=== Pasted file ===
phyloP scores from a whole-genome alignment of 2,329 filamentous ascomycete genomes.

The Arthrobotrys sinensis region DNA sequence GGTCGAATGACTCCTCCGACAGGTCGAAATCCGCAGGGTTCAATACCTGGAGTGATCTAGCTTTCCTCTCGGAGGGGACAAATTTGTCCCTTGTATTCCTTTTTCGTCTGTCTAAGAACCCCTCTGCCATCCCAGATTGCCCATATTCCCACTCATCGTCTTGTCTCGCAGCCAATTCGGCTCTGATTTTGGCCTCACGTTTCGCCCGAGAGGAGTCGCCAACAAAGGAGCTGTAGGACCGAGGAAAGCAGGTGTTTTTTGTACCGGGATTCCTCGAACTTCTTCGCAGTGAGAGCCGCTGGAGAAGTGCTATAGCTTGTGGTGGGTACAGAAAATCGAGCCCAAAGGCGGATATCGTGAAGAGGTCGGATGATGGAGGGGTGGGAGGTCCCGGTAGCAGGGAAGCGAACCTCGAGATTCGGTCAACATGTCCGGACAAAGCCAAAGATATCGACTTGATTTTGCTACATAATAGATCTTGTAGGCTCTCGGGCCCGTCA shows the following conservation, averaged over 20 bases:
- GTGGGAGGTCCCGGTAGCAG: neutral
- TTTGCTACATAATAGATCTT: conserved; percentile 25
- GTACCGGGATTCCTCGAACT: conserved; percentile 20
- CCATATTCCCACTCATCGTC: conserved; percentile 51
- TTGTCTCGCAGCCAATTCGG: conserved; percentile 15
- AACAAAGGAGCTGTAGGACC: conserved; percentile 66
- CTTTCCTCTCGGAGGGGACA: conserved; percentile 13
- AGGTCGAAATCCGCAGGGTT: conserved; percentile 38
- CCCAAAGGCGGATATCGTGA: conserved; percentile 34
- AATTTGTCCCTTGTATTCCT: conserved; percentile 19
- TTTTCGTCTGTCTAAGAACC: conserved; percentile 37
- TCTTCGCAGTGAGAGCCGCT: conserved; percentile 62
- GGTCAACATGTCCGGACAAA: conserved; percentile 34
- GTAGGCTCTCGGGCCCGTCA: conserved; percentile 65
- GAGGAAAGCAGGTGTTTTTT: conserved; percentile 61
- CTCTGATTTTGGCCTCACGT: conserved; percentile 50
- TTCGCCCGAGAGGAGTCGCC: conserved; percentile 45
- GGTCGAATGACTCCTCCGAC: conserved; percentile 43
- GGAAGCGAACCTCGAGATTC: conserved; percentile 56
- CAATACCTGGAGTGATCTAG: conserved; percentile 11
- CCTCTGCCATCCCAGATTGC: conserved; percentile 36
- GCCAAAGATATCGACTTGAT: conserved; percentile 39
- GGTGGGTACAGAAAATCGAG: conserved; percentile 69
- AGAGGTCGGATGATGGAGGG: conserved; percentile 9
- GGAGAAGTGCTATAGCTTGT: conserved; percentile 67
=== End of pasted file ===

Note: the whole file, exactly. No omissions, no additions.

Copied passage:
phyloP scores from a whole-genome alignment of 2,329 filamentous ascomycete genomes.

The Arthrobotrys sinensis region DNA sequence GGTCGAATGACTCCTCCGACAGGTCGAAATCCGCAGGGTTCAATACCTGGAGTGATCTAGCTTTCCTCTCGGAGGGGACAAATTTGTCCCTTGTATTCCTTTTTCGTCTGTCTAAGAACCCCTCTGCCATCCCAGATTGCCCATATTCCCACTCATCGTCTTGTCTCGCAGCCAATTCGGCTCTGATTTTGGCCTCACGTTTCGCCCGAGAGGAGTCGCCAACAAAGGAGCTGTAGGACCGAGGAAAGCAGGTGTTTTTTGTACCGGGATTCCTCGAACTTCTTCGCAGTGAGAGCCGCTGGAGAAGTGCTATAGCTTGTGGTGGGTACAGAAAATCGAGCCCAAAGGCGGATATCGTGAAGAGGTCGGATGATGGAGGGGTGGGAGGTCCCGGTAGCAGGGAAGCGAACCTCGAGATTCGGTCAACATGTCCGGACAAAGCCAAAGATATCGACTTGATTTTGCTACATAATAGATCTTGTAGGCTCTCGGGCCCGTCA shows the following conservation, averaged over 20 bases:
- GTGGGAGGTCCCGGTAGCAG: neutral
- TTTGCTACATAATAGATCTT: conserved; percentile 25
- GTACCGGGATTCCTCGAACT: conserved; percentile 20
- CCATATTCCCACTCATCGTC: conserved; percentile 51
- TTGTCTCGCAGCCAATTCGG: conserved; percentile 15
- AACAAAGGAGCTGTAGGACC: conserved; percentile 66
- CTTTCCTCTCGGAGGGGACA: conserved; percentile 13
- AGGTCGAAATCCGCAGGGTT: conserved; percentile 38
- CCCAAAGGCGGATATCGTGA: conserved; percentile 34
- AATTTGTCCCTTGTATTCCT: conserved; percentile 19
- TTTTCGTCTGTCTAAGAACC: conserved; percentile 37
- TCTTCGCAGTGAGAGCCGCT: conserved; percentile 62
- GGTCAACATGTCCGGACAAA: conserved; percentile 34
- GTAGGCTCTCGGGCCCGTCA: conserved; percentile 65
- GAGGAAAGCAGGTGTTTTTT: conserved; percentile 61
- CTCTGATTTTGGCCTCACGT: conserved; percentile 50
- TTCGCCCGAGAGGAGTCGCC: conserved; percentile 45
- GGTCGAATGACTCCTCCGAC: conserved; percentile 43
- GGAAGCGAACCTCGAGATTC: conserved; percentile 56
- CAATACCTGGAGTGATCTAG: conserved; percentile 11
- CCTCTGCCATCCCAGATTGC: conserved; percentile 36
- GCCAAAGATATCGACTTGAT: conserved; percentile 39
- GGTGGGTACAGAAAATCGAG: conserved; percentile 69
- AGAGGTCGGATGATGGAGGG: conserved; percentile 9
- GGAGAAGTGCTATAGCTTGT: conserved; percentile 67